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Cases of Interest: Stocks and Securities
National Legal Research Group, Inc.

COLORADO: In re Marriage of Balanson, No. 99SC811 (Colo. May 29, 2001).
What should be the appropriate treatment of unexercised stock options, future interests in family trusts, and interspousal gifts? The couple here married in 1971.
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CONNECTICUT: Kiniry v. Kiniry, 71 Conn. App. 614, 803 A.2d 352 (2002).
The husband and wife were married in 1981. Four children were born of the marriage. The wife filed suit for dissolution in 1998. At the time of the trial, each party was 42 years of age and in good health. Each was a college graduate. The wife had been the co-owner of an executive search firm and was earning approximately $250,000 to $300,000 at the time she ceased working in 1990 following the birth of the couple's fourth child.
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CONNECTICUT: Wendt v. Wendt, ___ Conn. App. ___, 757 A.2d 1225 (2000).
The trial court divided unvested stock options arising from the husband's employment and valued the marital assets as of the date of dissolution, notwithstanding its use of the word "separation".
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CONNECTICUT: Taylor v. Taylor, ___ Conn. App. ___, 752 A.2d 1113 (2000).
The husband's stock options were under contention. The construction turned on whether the stock options were "vested" or not.
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FLORIDA: Nelson v. Nelson, No. 5D99-826 (Fla. Dist. Ct. App. June 29, 2001).
The husband graduated from high school, but the wife did not complete high school. The husband was 65 years old at the time of the dissolution; the wife was 61. The wife had suffered various health problems, but at the time of the dissolution was healthy. The husband was in good health with no plans for retirement.
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INDIANA: Pitman v. Pitman, 721 N.E.2d 260 (Ind. Ct. App. 1999).
The husband's transfer of stock shares to his sister and her husband constituted dissipation of marital assets.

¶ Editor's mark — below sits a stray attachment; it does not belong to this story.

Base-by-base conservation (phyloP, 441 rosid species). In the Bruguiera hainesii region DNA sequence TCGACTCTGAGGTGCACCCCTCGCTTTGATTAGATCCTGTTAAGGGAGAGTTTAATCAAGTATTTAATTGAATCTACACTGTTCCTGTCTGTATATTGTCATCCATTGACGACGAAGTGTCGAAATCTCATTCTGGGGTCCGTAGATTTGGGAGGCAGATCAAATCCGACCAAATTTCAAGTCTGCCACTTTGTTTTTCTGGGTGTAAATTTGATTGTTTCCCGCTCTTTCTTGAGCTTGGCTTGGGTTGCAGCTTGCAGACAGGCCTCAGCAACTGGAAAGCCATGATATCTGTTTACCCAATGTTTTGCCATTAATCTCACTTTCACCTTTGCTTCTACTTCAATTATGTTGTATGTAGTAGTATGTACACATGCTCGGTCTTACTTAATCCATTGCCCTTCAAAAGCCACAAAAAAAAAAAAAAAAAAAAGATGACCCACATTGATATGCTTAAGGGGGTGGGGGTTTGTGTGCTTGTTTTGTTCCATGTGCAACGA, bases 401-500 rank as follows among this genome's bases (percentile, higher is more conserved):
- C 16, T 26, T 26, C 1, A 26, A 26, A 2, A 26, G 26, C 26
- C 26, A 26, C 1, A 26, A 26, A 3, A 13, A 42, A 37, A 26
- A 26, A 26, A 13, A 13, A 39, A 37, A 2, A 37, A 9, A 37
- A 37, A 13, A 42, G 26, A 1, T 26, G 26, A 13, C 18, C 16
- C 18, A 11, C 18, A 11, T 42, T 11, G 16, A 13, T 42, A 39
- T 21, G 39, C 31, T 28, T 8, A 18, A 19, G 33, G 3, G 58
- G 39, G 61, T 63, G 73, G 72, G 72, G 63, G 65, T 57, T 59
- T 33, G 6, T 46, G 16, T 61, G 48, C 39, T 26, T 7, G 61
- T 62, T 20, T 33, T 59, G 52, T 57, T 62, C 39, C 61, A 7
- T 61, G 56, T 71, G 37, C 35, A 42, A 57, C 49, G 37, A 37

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MINNESOTA: Robert v. Zygmunt, 652 N.W.2d 537 (Minn. Ct. App. 2002).
For estate-planning reasons, the wife purchased stock out of an inherited trust, paying for the stock with a note. Value traceable to the stock was used to make payments on the note. Because no marital funds were used, and because the purchase was an estate-planning device, the stock was not marital property.
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MONTANA: Harper v. Harper, ___ Mont. ___, 994 P.2d 1 (1999).
The wife was not entitled to stock shares in a closely held family corporation that had been gifted to the husband by his parents.
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NEBRASKA: Heald v. Heald, 259 Neb. 604, 611 N.W.2d 598 (2000).
The husband's stock in the family corporation was property included in the couple's marital estate, and the husband was entitled to a credit as part of property division for the down payment he made on the marital home.
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NEBRASKA: Dormann v. Dormann, ___ Neb. App. ___, 606 N.W.2d 837 (2000).
The husband's stock in the company where he worked should be considered in determining the division of property. However, a vehicle that the husband acquired after the couple separated was not part of the marital estate.
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NEW HAMPSHIRE: In re Valence, ___ N.H. ___, 798 A.2d 35 (2002).
Stock options of all sorts, vested or unvested, are divisible property upon divorce. Their value should be divided, however, only to the extent that it is consideration for efforts put forth during the marriage, as opposed to efforts put forth after the marriage. On this crucial fact, the case was remanded for further proceedings.
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NEW YORK: Finkelstein v. Finkelstein, ___ A.D.2d ___, 701 N.Y.S.2d 52 (2000).
The husband's investment accounts had to be valued as of the time of the trial, and a capital loss carry-forward that was accumulated by the couple, which could be used to reduce tax liability, constituted a marital asset subject to distribution at divorce.
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TEXAS: Charriere v. Charriere, 7 S.W.3d 217 (Tex. App. 1999).
Stock options received by the wife from her employer were subject to equitable distribution as community property upon dissolution of the marriage but were not subject to proportional allocation between the wife and the husband.
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